Pay no attention to those beheading plots, attacks on “Draw Muhammad” contests and the occasional bombing at the Boston Marathon.
The main terrorist threat in the United States is not from radical Islam, but from “right wing extremists,” two professors claimed in an opinion piece published Tuesday in The New York Times.
Despite a slew of recent high-profile cases — such as the Garland, Texas, attack where two Muslim terrorists bent on mass murder were stopped only by the accurate shooting of an alert police officer — Charles Kurzman and David Schanzer wrote in the Times that “headlines can be misleading.”
Claiming the real threat to peace in America comes from domestic politics, the two University professors say radicalization from the Middle East is a concern, but “not as dangerous as radicalization among right wing” groups in America.
The pair drew their conclusions from a survey of 382 law enforcement agencies and from follow-up interviews with 19 agents from across the nation, citing one police officer who said “we just haven’t experienced” any terrorism from American Muslims.
Which is true… if you don’t consider the previously mentioned attacks in Garland, the shooting at Fort Hood, the Boston Marathon bombing, or any of the foiled Islamic terrorist plots since 9/11.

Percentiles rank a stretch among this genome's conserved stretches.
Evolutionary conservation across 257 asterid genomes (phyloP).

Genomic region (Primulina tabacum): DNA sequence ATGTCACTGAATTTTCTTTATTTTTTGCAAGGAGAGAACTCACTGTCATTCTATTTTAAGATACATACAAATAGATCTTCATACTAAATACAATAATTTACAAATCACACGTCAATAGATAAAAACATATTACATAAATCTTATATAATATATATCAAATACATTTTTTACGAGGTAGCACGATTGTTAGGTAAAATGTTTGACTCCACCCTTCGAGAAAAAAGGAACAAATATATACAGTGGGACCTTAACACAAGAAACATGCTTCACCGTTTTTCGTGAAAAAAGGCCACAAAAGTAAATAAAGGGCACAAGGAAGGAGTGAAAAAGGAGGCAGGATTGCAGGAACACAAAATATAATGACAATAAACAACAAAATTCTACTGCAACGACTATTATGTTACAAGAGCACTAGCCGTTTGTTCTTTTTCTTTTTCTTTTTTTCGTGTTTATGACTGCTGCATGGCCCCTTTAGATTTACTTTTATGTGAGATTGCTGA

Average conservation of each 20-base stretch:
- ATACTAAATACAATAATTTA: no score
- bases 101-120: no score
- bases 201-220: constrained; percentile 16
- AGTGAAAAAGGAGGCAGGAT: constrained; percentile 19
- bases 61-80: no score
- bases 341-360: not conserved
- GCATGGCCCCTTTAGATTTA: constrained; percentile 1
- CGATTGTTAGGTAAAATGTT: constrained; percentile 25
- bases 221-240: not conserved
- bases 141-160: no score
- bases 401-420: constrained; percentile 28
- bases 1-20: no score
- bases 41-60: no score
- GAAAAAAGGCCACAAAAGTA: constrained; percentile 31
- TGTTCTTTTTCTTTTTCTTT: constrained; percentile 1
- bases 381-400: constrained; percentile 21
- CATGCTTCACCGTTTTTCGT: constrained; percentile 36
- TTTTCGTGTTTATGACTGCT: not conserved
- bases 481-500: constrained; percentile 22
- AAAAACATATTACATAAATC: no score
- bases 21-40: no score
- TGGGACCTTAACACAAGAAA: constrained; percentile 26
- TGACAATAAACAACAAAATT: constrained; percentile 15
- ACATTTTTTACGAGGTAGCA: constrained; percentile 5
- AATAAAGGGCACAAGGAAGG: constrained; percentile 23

Kurzman and Schanzer also cited a Department of Justice memo that warned law enforcement about the danger of citizens who “fear that government will confiscate firearms” or believe “in the approaching collapse of government and the economy.”
The Times’ piece listed a string of little-known attacks by “right wing extremists,” including an attack on police in Nevada by a disturbed couple who had affiliations with the “Occupy Wall Street” movement.
The two academics tried to justify their assertions by portraying all acts of “anti-government violence” as being linked with right wing political ideology.
“An officer on the West Coast explained that the ‘sovereign citizen’ antigovernment threat has ‘really taken off,’” they wrote.
The Times’ piece ends with a plea to begin scrutinizing political groups, while relaxing the focus on potentially radical Islamic communities.
“Public debates on terrorism focus intensely on Muslims. But this focus does not square with the low number of plots in the United States by Muslims, and it does a disservice to a minority group that suffers from increasingly hostile public opinion,” they wrote.
The New York Times isn’t the only place to find an op-ed on terrorism that’s more afraid of American conservatives than ISIS killers, but it’s the most prominent — and one of the most dangerous.
Any wonder Barack Obama loves the rag?
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